(active 780s in Aachen)

Godescalc Gospels

Manuscript (Ms. nouv. acq. lat. 1203), 310 x 210 mm
Bibliothèque Nationale, Paris

This liturgical book (an evangelistary) contains the pericopes (extracts from the gospels)read out during mass in the course of the church year. The 127 folios are illustrated with six full-page miniatures as well as ornamental decoration used for frames, initials and decorative pages. The manuscript was probably presented to Saint-Sernin in Toulouse by Charlemagne's son, Louis I the Pious (reigned 813-840).

The evangelistary was prepared on the orders of Charlemagne, it was copied by the scribe Godescalc. The emperor had assembled a staff of scribes and miniaturists at his palace in Aachen, and they were responsible for a number of manuscripts, of which the Godescalc Gospels is thought to be the earliest. Eight of the magnificent works produced by this court school have survived entire, along with a fragment of another. The latest of these, the Soissons Gospels and the Lorsch Gospels date from the early ninth century.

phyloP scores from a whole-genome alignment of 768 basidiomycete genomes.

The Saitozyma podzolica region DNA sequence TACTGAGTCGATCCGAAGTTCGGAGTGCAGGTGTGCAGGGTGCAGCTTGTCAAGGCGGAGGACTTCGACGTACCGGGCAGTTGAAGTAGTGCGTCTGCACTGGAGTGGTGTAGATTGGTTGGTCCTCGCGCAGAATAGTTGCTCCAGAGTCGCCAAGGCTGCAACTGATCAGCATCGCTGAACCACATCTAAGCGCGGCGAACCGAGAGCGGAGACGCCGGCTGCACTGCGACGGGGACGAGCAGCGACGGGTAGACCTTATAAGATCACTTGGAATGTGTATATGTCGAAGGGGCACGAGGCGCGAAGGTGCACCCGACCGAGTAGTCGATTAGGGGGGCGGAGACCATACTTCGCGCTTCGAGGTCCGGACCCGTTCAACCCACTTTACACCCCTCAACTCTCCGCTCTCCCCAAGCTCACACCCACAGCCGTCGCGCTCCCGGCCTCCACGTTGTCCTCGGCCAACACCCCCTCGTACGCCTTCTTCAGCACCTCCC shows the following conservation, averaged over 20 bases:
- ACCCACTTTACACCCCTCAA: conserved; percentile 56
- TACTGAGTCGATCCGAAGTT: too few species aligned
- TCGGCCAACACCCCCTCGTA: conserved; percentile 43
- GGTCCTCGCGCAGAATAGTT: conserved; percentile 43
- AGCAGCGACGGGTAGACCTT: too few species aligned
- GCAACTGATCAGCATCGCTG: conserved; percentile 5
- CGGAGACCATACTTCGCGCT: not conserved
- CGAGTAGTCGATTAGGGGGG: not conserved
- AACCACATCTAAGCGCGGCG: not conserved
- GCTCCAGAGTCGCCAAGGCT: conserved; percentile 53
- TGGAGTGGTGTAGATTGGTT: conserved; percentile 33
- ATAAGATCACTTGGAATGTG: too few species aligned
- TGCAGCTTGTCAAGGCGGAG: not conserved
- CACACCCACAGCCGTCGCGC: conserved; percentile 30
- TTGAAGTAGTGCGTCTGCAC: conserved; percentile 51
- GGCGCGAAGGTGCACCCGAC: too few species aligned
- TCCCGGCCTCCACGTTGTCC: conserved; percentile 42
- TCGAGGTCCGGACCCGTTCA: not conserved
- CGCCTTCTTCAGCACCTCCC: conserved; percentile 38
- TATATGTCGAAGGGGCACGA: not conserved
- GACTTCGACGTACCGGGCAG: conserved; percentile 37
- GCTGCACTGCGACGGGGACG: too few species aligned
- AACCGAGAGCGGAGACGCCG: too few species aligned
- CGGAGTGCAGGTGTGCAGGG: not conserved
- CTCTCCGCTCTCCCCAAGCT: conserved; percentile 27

Ornamental architectural elements were employed as clichés for the pictorial construction of Carolingian illuminations. For the framing of the blessing Christ in the Christ in Majesty illumination on folio 3r, the artist reverts back to the Irish interlace motifs as found in the Book of Kells. An attempt is made to use architectural elements as means of ornamentation, the wall running along under Christ symbolizes a piece of the Heavenly Jerusalem.